1. At the turn of the century, why did most immigrants to the United States settle in cities?
A. Jobs were readily available.
B. Government relief programs required immigrants to settle in cities.
C. Labor union leaders encouraged unrestricted immigration.
D. Immigrants were not permitted to buy farmland.
2. How did the pattern of European immigration shift in 1890?
A. From Jewish to Catholic Europeans
B. From northern to southern, western, and eastern Europeans
C. From eastern to southern
D. From eastern to western
3. “America’s strength lies in its diversity. Many immigrant groups have joined the mainstream of American life, while maintaining their languages, religions, and traditions. This has made the United States a strong nation.”The author of this statement could best be described as a supporter of
C. cultural pluralism.
D. limited social mobility.
6.1.4 Population Changes – Use census data from 1790-1940 to describe changes in the composition, distribution, and density of the American population and analyze their causes, including immigration, the Great Migration, and urbanization.
1. The Farmer is the Man
When the farmer comes to town
With his wagon broken down,
Oh, the farmer is the man
Who feeds them all… .
The farmer is the man,
The farmer is the man,
Lives on credit till the fall;
Then they take him by the hand
And they lead him from the land,
And the middleman’s the man
Who gets it all… - American folk song
Which political party focused most of its efforts on the problem identified in this song?
A. Bull Moose
B. Free Soil
2. What is the overall trend in the population of the United States from 1790-1940?
A. It increased at a slow rate.
B. It increased at a rapid rate.
C. It stayed the same.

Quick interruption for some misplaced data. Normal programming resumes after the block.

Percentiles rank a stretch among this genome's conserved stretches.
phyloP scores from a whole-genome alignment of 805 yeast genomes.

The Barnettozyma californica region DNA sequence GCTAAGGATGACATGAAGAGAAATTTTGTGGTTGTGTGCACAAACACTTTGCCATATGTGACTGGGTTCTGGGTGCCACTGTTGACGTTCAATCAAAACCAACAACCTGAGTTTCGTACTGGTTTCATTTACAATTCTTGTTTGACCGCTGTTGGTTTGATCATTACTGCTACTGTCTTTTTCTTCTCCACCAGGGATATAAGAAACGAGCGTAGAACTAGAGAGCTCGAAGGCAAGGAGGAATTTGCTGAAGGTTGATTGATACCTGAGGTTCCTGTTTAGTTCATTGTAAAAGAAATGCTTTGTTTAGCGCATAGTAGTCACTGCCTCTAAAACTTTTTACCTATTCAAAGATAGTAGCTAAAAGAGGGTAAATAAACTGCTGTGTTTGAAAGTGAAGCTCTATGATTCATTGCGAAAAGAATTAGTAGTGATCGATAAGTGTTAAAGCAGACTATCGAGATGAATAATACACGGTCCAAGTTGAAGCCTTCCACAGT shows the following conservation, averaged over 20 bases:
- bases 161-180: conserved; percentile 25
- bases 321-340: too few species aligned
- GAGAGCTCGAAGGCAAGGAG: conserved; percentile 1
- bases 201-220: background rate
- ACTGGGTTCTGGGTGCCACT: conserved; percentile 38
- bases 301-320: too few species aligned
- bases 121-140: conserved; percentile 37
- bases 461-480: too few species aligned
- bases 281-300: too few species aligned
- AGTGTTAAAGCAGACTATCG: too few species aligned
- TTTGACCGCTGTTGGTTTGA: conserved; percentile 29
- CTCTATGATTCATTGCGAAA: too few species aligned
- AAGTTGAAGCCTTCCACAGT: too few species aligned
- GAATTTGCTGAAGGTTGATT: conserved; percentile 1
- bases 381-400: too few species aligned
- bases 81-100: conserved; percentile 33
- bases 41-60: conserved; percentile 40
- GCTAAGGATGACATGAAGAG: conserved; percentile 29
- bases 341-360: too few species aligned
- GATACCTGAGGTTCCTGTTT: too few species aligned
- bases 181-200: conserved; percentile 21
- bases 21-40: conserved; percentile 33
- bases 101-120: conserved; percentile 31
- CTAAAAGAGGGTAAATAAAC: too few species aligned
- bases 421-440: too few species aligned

D. It decreased at a slow rate.
3. In which year did urban population exceed rural population?
6.1.5 A Case Study of American Industrialism – Using the automobile industry as a case study, analyze the causes and consequences of this major industrial transformation by explaining
the impact of resource availability
entrepreneurial decision making by Henry Ford and others
domestic and international migrations
the development of an industrial work force
the impact on Michigan
the impact on American society
6.2.1 Political Revolutions – Analyze the Age of Revolutions by comparing and contrasting the political, economic, and social causes and consequences of at least three political and/or nationalistic revolutions (American, French, Haitian, Mexican or other Latin American, or Chinese Revolutions)
1. In 1823, the Monroe Doctrine was established mainly because the United States wanted to
A. keep control of Alaska and Hawaii.
B. establish more colonies in Latin America.
C. support England’s attempt to keep its empire in Central America.
D. warn Europe against any further colonization in Latin America.
6.2.2 WWI – Explain the causes of World War I, the reasons for American neutrality and eventual entry into the war, and America’s role in shaping the course of the war.
1. The speakers below are discussing foreign policies that the United States has followed at various times. Base your answers on their statements and on your knowledge of social studies, especially America’s early role in World War I.
Speaker A: Steer clear of permanent alliances with any portion of the foreign world.
Speaker B: The United States will give economic aid to needy countries anywhere in the world, but will not provide military aid.
Speaker C: The United States must prevent the growth of communism.
Speaker D: The United States can take over other countries to help them become more like us.
Which speakers would most likely support a United States foreign policy of intervention?
A. A and B
B. A and C
C. C and D
D. B and D
6.2.3 Domestic Impact of WWI – Analyze the domestic impact of WWI on the growth of the government (e.g., War Industries Board), the expansion of the economy, the restrictions on civil liberties (e.g., Sedition Act, Red Scare, Palmer Raids), and the expansion of women’s suffrage.
1. Data from this graph support the conclusion that World War I
A. caused the United States trade deficit to increase.
B. cost the United States many billions of dollars.
C. was a significant benefit to the American economy.
D. created an unfavorable balance of trade.